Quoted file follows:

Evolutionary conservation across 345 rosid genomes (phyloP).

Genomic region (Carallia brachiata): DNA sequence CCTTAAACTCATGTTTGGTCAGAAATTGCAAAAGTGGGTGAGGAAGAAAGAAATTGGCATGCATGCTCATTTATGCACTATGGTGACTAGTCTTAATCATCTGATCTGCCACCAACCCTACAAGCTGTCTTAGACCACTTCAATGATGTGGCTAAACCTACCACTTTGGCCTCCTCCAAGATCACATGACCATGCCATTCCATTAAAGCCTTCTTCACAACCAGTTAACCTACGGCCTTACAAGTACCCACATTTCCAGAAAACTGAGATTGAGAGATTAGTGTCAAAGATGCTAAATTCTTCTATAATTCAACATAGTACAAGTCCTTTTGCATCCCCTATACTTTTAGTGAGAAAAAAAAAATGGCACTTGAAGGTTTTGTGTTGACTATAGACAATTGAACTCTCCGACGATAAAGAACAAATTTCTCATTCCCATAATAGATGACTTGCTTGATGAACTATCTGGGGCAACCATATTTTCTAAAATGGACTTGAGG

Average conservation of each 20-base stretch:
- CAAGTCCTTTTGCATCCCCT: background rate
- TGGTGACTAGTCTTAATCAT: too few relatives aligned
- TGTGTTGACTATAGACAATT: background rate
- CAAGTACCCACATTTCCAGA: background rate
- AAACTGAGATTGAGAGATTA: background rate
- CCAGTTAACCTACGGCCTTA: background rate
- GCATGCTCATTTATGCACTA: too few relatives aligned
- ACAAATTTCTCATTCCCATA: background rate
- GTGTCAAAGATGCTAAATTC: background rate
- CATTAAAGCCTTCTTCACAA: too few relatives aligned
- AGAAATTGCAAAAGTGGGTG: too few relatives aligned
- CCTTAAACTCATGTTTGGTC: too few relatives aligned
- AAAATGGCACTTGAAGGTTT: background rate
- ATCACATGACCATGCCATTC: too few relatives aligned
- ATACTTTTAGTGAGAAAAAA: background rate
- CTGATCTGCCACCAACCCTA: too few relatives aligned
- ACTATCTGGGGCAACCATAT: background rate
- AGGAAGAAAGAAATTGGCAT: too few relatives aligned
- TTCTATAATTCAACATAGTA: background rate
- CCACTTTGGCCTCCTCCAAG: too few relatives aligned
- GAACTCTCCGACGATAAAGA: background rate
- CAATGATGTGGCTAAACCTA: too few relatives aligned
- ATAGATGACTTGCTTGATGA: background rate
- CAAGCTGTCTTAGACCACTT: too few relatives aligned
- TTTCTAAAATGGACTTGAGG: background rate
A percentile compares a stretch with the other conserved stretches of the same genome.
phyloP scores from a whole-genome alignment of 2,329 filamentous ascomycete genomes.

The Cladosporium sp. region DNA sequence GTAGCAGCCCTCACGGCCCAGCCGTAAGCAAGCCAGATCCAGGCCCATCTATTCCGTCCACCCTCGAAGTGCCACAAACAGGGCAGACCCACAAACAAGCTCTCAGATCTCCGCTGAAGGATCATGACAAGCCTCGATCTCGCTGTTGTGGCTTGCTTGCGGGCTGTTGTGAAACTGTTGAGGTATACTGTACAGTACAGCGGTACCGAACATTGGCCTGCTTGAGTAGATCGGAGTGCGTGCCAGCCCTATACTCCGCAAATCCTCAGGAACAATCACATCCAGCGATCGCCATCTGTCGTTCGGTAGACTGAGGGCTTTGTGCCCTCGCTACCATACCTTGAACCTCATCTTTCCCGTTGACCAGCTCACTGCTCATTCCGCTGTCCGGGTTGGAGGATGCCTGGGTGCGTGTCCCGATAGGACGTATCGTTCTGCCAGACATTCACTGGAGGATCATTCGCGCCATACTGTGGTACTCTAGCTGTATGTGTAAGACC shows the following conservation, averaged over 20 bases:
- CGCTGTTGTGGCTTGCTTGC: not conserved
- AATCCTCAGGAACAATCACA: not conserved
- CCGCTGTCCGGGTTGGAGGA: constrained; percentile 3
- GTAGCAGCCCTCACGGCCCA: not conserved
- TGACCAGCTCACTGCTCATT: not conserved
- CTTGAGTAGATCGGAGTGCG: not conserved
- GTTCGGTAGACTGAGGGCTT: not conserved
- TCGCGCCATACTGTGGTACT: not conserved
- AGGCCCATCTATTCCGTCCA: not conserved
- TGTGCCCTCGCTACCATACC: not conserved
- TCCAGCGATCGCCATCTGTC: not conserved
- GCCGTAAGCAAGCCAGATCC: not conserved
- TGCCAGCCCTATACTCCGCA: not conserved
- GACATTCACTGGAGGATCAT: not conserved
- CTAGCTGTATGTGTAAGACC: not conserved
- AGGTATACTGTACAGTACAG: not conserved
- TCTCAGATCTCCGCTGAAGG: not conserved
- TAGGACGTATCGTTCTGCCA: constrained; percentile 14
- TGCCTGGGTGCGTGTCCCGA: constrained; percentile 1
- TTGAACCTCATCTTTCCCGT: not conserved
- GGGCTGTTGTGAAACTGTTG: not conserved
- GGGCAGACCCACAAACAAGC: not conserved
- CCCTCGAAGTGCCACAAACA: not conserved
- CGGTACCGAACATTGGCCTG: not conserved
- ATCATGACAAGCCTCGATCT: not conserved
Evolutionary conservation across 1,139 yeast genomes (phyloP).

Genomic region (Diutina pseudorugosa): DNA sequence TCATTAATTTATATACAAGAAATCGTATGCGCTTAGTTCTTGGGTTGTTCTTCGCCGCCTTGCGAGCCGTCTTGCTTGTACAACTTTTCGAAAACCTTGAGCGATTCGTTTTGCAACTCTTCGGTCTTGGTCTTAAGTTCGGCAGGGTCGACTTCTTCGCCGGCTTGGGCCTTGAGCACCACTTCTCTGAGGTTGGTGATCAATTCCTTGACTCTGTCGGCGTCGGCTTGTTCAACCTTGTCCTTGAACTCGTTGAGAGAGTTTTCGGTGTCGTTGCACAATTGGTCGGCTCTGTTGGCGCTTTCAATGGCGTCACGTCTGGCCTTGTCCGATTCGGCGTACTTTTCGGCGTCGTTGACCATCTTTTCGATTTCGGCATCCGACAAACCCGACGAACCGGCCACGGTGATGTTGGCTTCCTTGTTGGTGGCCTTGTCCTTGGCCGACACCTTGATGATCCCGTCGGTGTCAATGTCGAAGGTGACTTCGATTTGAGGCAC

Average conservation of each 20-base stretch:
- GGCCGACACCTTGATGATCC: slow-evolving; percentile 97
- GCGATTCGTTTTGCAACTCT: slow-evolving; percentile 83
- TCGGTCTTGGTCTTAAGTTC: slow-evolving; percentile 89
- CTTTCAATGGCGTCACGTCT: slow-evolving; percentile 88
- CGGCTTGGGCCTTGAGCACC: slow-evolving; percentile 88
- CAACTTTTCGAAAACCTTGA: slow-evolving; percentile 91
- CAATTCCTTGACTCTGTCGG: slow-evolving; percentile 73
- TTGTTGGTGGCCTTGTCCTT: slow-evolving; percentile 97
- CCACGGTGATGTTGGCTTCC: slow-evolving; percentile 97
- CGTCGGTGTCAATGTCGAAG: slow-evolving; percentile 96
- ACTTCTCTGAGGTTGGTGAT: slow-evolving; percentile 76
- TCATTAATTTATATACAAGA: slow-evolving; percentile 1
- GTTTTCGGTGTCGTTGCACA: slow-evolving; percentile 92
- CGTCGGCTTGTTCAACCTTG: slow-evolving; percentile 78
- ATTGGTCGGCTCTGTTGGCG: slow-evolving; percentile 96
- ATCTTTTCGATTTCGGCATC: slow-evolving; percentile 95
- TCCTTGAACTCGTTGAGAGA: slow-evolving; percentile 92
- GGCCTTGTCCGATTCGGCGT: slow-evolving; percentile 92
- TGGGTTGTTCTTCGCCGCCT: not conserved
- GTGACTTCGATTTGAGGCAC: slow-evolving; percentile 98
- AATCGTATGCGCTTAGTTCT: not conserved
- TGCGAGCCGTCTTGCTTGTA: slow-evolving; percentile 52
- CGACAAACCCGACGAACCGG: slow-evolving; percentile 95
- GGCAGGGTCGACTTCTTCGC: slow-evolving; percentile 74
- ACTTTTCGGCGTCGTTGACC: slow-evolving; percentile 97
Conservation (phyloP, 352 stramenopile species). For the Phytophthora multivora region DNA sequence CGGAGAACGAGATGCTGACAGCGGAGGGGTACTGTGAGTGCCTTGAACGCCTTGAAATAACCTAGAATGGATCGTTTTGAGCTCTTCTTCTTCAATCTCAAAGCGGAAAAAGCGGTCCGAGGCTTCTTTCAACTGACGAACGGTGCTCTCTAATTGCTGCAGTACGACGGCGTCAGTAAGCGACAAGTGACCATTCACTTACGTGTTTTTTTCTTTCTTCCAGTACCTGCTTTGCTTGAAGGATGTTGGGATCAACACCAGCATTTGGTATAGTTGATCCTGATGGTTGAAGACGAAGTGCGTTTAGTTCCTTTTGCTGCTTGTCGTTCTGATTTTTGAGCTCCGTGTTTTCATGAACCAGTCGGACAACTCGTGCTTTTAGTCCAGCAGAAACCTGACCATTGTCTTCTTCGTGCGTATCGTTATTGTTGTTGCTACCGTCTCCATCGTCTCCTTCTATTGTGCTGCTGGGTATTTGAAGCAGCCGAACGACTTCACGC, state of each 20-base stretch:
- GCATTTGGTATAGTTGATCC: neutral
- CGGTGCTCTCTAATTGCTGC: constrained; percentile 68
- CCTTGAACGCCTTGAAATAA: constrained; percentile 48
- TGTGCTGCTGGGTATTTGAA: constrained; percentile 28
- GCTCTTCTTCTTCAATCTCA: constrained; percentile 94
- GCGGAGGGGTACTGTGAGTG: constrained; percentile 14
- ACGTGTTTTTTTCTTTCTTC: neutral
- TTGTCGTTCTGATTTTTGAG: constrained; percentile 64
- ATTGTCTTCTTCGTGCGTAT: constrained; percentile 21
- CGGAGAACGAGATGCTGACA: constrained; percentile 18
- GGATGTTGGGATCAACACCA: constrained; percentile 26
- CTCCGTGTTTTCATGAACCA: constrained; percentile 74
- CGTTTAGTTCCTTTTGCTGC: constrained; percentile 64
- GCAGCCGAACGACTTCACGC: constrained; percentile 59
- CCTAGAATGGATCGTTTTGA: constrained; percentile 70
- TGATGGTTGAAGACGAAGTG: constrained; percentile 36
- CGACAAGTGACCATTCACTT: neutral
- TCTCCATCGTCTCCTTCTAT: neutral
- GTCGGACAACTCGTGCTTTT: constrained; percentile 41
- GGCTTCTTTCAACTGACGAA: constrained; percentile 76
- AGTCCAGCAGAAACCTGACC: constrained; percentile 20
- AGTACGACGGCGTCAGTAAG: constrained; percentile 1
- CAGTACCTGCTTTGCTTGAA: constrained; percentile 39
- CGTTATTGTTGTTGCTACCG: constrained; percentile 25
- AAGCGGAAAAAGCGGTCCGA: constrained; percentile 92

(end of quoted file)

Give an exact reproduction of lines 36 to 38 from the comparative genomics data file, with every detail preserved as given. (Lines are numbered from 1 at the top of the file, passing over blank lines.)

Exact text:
- TGACCAGCTCACTGCTCATT: not conserved
- CTTGAGTAGATCGGAGTGCG: not conserved
- GTTCGGTAGACTGAGGGCTT: not conserved